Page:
Free Cheat Sheet: 5 Tips to Help Your Late TalkerCLICK HERE

Is Your Late Talker Just Lazy?

When I’m meeting with a parent of a late talker, they often describe their child as “lazy” or “stubborn” because they aren’t talking yet. A lot of parents think that since their child seems to be understanding everything, that they are just choosing not¬†to talk. Today, I want to explain why we should never think of late talkers as lazy, and how that mindset can negatively impact their language development.¬†

Imagine you and your friend have never danced before but you decide to sign up for a dance class together. Your friend seems to pick it up quickly, but you are having trouble knowing your right foot from left, you can’t find the beat and you are getting very frustrated. Would you think of yourself as lazy? I hope not! Likely, you would recognize that dancing is harder for you than it is for your friend. You could get better, but you’ll need some more practice. You might find it easier when the instructor gives you some extra attention and shows you the moves a little bit slower.

It’s the same thing for our late talkers. Talking is a new skill that they are learning, and some children pick it up quicker than others.¬†Learning to talk is a complicated process and your child must learn the foundational skills before they are going to be able to use words and sentences.

The Building Blocks of Language Development

The graphic below outlines the building blocks that children need in order to learn to talk.The foundation of language development is attention and listening. In typical development, babies are keen observers of the world around them. They are learn by watching people and listening to the words and sounds in their environment. By 6 months of age, babies typically will turn their heads toward a sound, watch your face as you talk, and start to imitate your sounds. They pick up so much from the world around them that contributes to their language development.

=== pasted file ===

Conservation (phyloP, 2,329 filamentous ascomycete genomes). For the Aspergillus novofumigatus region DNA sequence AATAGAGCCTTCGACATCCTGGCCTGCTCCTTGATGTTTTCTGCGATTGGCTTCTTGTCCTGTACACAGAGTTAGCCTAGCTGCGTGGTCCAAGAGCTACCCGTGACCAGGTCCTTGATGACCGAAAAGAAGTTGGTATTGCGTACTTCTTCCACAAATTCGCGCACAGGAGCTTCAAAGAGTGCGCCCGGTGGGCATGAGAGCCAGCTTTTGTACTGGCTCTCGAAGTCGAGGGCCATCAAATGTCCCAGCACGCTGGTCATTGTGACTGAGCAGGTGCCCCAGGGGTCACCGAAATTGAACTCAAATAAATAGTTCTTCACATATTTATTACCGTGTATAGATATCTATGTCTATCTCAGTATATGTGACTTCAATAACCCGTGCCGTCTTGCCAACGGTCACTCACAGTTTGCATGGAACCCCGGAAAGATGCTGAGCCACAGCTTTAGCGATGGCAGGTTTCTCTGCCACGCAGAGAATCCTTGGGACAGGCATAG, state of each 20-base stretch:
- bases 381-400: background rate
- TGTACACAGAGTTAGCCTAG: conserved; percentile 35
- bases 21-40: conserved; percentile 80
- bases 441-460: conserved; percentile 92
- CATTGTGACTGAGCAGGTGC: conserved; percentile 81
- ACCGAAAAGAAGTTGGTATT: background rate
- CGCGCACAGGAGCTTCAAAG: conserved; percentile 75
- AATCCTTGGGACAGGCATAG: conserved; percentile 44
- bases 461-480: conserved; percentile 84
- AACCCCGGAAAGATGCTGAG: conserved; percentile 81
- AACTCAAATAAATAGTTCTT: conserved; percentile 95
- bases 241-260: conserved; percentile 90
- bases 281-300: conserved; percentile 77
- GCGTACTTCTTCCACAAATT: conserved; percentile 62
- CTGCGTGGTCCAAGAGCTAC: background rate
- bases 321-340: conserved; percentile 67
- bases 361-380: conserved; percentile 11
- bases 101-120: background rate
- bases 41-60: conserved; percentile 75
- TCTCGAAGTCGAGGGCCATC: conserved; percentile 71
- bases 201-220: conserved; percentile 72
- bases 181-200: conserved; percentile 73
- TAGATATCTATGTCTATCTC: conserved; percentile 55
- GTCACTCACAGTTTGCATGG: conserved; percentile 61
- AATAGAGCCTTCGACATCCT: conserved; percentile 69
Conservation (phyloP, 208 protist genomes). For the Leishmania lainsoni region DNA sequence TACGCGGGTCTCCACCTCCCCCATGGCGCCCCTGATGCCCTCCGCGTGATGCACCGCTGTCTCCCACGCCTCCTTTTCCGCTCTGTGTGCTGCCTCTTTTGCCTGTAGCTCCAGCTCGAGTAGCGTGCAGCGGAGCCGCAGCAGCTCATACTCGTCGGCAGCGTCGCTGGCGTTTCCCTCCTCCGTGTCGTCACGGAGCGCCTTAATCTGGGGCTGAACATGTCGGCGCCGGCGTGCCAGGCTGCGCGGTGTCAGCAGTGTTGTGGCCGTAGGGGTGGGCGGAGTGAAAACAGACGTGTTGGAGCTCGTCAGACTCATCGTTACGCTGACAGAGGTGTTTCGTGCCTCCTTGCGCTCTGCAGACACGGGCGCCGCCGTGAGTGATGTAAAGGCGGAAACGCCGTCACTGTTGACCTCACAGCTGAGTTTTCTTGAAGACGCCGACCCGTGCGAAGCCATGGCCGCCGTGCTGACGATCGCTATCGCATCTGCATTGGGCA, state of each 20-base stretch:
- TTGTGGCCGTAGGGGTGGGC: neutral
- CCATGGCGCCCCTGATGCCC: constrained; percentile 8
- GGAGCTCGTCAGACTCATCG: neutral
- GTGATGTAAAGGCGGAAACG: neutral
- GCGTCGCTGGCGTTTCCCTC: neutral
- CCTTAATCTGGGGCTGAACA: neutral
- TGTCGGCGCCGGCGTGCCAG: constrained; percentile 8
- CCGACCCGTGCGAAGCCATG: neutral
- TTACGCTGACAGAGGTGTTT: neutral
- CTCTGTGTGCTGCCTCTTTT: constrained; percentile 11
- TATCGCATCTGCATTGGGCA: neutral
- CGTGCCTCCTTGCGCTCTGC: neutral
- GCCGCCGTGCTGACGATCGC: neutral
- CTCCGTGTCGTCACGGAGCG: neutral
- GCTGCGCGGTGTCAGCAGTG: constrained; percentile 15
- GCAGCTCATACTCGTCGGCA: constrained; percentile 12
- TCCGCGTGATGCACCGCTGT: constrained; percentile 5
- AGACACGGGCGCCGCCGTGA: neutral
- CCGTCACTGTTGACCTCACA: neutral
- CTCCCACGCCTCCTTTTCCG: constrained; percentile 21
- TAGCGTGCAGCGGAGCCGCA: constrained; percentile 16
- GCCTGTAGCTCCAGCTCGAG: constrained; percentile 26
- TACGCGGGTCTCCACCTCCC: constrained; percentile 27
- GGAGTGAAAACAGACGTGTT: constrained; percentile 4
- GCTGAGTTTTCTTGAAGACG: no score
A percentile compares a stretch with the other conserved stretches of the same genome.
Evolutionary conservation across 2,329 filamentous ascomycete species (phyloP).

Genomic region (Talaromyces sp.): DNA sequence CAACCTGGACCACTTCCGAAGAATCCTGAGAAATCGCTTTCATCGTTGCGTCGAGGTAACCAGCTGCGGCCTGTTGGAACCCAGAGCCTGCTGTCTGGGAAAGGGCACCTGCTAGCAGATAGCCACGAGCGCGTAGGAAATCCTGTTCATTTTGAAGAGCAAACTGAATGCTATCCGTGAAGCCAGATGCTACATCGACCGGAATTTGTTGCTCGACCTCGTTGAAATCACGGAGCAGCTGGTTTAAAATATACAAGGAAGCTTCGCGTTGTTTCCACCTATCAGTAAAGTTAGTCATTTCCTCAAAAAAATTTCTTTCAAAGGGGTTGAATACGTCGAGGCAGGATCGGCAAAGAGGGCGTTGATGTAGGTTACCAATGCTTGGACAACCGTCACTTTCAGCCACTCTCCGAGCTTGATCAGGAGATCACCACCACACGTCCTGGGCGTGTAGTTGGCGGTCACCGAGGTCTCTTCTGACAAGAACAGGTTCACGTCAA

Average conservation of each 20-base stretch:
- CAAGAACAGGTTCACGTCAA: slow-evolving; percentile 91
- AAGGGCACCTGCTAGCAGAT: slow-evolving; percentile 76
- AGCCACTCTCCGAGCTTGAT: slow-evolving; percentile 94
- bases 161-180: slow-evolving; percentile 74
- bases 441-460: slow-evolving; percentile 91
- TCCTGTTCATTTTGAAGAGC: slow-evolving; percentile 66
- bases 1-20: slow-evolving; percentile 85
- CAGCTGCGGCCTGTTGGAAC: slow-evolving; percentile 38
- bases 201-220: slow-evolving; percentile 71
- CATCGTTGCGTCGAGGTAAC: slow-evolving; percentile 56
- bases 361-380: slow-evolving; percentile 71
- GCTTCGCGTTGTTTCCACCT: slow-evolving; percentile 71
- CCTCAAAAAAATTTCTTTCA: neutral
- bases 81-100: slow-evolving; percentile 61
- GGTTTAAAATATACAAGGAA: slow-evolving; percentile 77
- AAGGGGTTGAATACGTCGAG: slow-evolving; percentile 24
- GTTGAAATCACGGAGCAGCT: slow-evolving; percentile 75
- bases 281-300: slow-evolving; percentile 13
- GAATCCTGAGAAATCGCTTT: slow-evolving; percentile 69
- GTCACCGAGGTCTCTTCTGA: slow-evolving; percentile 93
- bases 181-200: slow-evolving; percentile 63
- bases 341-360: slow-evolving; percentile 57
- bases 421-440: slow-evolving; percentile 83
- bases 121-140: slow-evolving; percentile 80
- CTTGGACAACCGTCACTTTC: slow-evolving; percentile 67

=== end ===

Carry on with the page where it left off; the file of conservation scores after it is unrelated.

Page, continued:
Babies also learn so much through play and interaction. Usually around 9 months, they start to enjoy playing games like “peek-a-boo” and “tickles”. These types of games are great for their social development because they learn to watch and observe you, and they are learning the back and forth interaction that is necessary for communicating with others. Babies and toddlers also learn from playing with and exploring different toys and objects.

They also need to understand words. All this looking, listening and interacting pays off as they begin to understand the meaning of words. They need to hear the words many times and pair it with the object or action before they will understand what it means and be able to say it.

If your child has not yet developed the foundational skills for communication, they are going to have difficulty learning to talk. A Speech Language Pathologist can help increase these foundational skills in order to improve their ability to use words.

However, many of you likely have children who have these foundational skills, but they just aren’t talking yet! In this case, they are likely very close to being able to use more words; they might just need some extra help to get there sooner.

The good news is that there are lots of strategies that you can use to help your child talk more. You can find lots of tips on this website, and your speech-language pathologist will help determine the best strategies for your child.

Get my top 5 tips for late talkers

Reframing our thoughts from “lazy” to “talking is hard”!

If we think of our late talkers as “lazy” or “stubborn”, that it implies that this is just how they are and there’s nothing we can do about it. If we can reframe our thinking about our late talker, and recognize that learning to talk is really hard, then it empowers us to be able to do something to help them!

I love teaching moms about the simple strategies that they can easily include in their daily routine to encourage their toddler to imitate and use more words. Click the button below for my top 5 tips to help your late talker!

I want to help my toddler talk!

Comments

Start the conversation

Your email address will not be published.